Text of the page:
Well, we now know who Missy was… just like the episode “Kill the Moon” and the idea that Clara will be leaving us, I am so disappointed in the reveal it’s hard to quantify it.

So, for those of you who haven’t been keeping up, Missy is short for Mistress, which is what the Master calls himself if he regenerates as a female. If you’re not ready to head-desk with me after that sentence, allow me to talk about why this is problematic in more ways than one.

But before I start, please know that I say this despite loving Michelle Gomez’s take on the Master more than I have ever liked any other Master (sorry Anthony Ainley, but it’s true). Gomez made an excellent Master, and there were a great deal of aspects her rendition of the iconic character that I really enjoyed. I liked that she was a bit “bananas,” and went with the flow of events. I liked how she kidded, and was menacing yet sweet. I liked almost everything about her. But I also believe in being critical of the things you love, and there are more than a few problems with Missy being the Master.

The first thing that comes to mind is Steven Moffat’s reticence to cast a female in the role of the Doctor. He caused quite a stir when he suggested if a woman was cast Doctor, than the Queen should be played by a man… you know, because that totally isn’t a false dichotomy, or comparing a historical figure to an alien that changes physical form every hundred years. That’s like comparing apples to shapeshifters. It’s also replacing a rare historical phenomenon of a woman being in power with yet another man, and I think we know that we have a lot of kings in our history on this planet. A whole lot more than queens.

Thus, the fact that Moffat is willing to genderswap easily the most evil characters in the series and not the main protagonist is questionable to say the least. This is not to mention how quickly the Mistress gets killed. Though, that being said, I will admit to the Master getting killed a lot, so this is not really beyond the norm.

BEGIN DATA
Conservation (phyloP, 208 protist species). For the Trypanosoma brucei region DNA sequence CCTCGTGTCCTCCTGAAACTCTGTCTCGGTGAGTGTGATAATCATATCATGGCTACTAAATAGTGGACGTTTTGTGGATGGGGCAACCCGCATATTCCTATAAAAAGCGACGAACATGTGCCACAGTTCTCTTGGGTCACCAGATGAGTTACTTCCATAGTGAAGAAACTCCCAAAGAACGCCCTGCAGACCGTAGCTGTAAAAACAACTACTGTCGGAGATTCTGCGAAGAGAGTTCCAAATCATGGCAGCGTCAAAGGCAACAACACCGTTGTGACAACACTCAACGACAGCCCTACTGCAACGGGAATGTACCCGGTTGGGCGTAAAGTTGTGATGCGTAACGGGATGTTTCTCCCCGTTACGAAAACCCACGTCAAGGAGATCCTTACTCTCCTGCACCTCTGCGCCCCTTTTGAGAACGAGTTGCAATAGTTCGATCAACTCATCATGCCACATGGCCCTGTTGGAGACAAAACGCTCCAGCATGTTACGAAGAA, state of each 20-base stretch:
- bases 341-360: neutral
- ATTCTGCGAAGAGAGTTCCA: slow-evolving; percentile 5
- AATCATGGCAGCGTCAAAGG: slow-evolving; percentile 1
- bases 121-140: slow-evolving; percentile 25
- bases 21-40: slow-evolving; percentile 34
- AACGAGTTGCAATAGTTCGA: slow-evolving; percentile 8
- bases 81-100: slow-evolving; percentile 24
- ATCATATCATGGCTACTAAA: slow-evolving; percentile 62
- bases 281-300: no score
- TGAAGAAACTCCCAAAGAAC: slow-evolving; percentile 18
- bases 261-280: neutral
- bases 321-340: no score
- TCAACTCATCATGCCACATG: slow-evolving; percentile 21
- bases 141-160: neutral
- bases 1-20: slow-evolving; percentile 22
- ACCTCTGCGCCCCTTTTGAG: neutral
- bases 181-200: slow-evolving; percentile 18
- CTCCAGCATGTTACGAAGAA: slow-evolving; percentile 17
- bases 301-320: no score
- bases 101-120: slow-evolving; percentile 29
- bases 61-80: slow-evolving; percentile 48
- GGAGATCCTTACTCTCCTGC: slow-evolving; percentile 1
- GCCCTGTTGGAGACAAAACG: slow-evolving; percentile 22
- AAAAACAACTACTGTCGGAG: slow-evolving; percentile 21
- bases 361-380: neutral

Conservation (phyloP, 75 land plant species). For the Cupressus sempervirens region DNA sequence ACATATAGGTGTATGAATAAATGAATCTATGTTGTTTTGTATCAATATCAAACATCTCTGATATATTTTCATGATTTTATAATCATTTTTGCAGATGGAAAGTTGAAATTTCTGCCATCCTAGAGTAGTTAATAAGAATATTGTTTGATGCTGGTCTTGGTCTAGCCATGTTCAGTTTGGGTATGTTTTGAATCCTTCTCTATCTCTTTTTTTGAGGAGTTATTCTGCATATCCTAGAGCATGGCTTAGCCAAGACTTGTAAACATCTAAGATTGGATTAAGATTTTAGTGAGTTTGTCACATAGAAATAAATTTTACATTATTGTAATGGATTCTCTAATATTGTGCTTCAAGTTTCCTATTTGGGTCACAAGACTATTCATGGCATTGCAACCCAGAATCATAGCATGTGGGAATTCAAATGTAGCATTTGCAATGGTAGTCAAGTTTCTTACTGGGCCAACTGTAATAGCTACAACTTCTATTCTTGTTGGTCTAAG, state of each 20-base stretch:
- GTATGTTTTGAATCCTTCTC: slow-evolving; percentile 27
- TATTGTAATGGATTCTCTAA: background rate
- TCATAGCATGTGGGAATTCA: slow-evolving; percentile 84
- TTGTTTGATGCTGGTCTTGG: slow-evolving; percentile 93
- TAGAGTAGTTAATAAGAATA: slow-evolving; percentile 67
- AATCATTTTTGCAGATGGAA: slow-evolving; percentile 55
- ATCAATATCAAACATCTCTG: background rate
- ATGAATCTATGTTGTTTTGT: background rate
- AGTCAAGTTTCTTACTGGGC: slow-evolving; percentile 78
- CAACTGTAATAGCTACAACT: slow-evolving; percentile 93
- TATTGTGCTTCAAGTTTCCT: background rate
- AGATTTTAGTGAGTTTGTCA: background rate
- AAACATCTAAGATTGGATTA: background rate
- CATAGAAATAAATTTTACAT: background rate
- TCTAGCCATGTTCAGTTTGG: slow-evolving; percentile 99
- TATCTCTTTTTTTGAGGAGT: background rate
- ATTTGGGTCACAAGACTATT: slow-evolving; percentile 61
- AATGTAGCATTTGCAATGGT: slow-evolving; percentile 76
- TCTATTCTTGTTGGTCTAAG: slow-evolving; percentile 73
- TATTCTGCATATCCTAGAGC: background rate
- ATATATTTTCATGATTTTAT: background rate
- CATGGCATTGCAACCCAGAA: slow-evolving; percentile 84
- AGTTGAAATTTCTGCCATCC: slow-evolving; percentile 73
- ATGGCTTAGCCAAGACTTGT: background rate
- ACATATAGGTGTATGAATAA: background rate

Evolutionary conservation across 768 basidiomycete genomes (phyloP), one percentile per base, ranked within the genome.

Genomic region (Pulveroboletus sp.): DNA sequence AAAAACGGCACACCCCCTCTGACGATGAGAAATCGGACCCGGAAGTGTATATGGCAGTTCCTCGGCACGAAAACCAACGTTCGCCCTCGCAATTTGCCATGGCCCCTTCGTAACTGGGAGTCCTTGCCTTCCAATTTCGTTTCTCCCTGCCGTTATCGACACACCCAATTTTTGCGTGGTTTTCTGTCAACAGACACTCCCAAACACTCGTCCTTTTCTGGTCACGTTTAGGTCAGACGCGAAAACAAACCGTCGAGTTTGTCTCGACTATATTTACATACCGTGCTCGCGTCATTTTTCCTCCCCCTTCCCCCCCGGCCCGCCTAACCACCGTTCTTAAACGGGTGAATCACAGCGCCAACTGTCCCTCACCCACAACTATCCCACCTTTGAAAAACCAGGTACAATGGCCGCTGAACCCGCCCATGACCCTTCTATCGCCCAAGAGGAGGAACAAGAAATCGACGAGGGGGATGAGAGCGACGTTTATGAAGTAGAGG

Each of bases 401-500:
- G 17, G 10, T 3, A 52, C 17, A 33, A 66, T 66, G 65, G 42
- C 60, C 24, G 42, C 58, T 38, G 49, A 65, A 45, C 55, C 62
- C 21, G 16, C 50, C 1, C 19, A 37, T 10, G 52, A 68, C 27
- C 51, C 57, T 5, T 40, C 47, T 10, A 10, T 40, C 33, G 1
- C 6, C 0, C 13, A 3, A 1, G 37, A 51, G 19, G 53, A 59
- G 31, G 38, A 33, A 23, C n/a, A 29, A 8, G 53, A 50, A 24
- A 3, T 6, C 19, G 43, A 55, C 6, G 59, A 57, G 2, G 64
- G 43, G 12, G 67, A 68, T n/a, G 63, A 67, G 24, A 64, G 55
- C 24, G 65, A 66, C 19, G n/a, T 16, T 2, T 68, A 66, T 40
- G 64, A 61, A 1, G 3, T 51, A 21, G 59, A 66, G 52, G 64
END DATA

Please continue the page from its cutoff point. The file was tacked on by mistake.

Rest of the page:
But really, that’s just a nitpick. The most problematic aspect is that there is absolutely no reason for the Master to go by the Mistress just because the gender changed. Last time I checked, women could be masters as well. And sure, it was all a clever writing ploy to hide the fact that the Missy was the Master, but I do not believe that the Gallifreyans would police gender to the point that the name the Master had chosen for himself/herself would have to be changed.

It is one thing if the Master was a name given to him, and he decided that he wanted to be a woman and change his name and identity. Then absolutely, he should change it to what fits him best. But he chose the name the Master, and there are honestly zero connotations in the word “master” which would suggest that a woman cannot be one. The whole switch just feels… well… sexist.

And lastly, there is the kiss. If this is the way the Master felt like treating the Doctor, why is it the only time we see a kiss when the two participants are for all intents and purposes fit a heterosexual norm? While, yes, I understand the context of the late 20th century would probably not allow for any sort of relationship that could be deemed queer on TV, there has not been a whole lot of men kissing the Doctor during Moffat’s run. Though, that could be because Jack Harkness isn’t here anymore, so maybe that’s why.

While it is true that I have never been a fan of the whole kissing the Doctor thing that has become so popular in NUWho, none of them have irked me the way this kiss has, and I think it’s largely because they only did it because the gender had swapped. I would think that if the kiss never happened at all, I’d be perfectly happy to just point out there is not reason for her to change her name to the Mistress.

So, while I love Missy, I would rather call her the Master, and I would have liked at least some consideration for the Doctor regenerating as a woman instead of being laughed off as a radical feminist’s crazy idea and then doing it with a character that is killed off in two episodes. Missy’s great, and I love that it establishes that Timelords are not constrained by gender norms, but she is still problematic in some ways.